7. Reynolds v Times Newspaper 2001: House of Lords: post HRA: Reynolds was former PM for Ireland, allegations by Times paper that he had lied to other ministers but can he sue? Times wanted qualified privelege to report political matters which would be a new development in the law. Held that Times argument and reform was invalid as enough gurantees in common law. Although Times arguments not accepted, FoE was arguably enhanced!
8. Leveson Inquiry: report on accountability of anyone in positions of power. PCC (Press Complaints Commission created in 1991 and argued not up to the job of upholding Code of Practice of the press following allegations of phone hacking etc). Journalists were publishing illegally obtained information with little control. Huge inquiry set up by Sir Brian Leveson as to investigating the need to regulate the press. Competing interests: Article 10 freedom of expression, right to privacy Article 8 of ECHR!!! Democracy?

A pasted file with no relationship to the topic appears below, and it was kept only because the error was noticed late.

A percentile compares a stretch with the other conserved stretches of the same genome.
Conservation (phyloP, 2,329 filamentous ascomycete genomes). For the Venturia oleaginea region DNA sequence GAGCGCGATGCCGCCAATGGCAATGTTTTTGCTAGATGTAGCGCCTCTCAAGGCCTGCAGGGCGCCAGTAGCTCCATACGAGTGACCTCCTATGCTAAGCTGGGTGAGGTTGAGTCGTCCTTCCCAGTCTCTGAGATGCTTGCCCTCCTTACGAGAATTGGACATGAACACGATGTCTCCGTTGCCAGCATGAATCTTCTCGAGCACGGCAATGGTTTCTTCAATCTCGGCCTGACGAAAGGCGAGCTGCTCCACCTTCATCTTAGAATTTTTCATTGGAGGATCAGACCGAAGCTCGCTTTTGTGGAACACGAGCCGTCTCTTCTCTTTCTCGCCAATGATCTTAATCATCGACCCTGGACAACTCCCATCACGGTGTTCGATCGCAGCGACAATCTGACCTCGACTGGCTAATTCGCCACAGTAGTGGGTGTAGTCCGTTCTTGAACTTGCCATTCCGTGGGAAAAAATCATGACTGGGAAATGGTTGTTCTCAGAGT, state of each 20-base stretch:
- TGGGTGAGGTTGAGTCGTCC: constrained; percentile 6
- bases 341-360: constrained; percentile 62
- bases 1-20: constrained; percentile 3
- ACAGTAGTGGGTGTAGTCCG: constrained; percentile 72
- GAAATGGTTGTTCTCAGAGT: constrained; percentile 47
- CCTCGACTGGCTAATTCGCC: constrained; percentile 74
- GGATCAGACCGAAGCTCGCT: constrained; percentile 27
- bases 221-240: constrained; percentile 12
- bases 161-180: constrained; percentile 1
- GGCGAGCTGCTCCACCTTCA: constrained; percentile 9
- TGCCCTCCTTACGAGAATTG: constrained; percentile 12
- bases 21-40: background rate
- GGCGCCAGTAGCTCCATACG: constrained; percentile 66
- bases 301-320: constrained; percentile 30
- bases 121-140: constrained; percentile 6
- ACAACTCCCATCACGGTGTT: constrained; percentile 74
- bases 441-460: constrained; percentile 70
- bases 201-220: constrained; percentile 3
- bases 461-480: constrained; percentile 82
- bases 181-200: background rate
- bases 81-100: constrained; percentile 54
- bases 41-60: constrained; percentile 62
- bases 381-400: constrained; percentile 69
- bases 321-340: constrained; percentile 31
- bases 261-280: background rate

Recommended: Newspapers should continue to be self-regulated - and the government should have no power over what they publish. There had to be a new press standards body created by the industry, with a new code of conduct. That body should be backed by legislation, which would create a means to ensure the regulation was independent and effective. The arrangement would provide the public with confidence that their complaints would be seriously dealt with - and ensure the press are protected from interference.
Future: PM has already held that legislation is not required which is contrary to the recommendations. Evident split between the government. As it stands, it seems that the press are able to govern themselves still and will continue to in order to promote freedom of expression through illegal activity. An inquiry costing millions of pounds that will fail to make a difference to monitor sufficiently freedom of expression. Political party favor will trump sufficiently monitoring freedom of expression. A judge was required to monitor this inquiry which shows the inability to monitor freedom of express by our government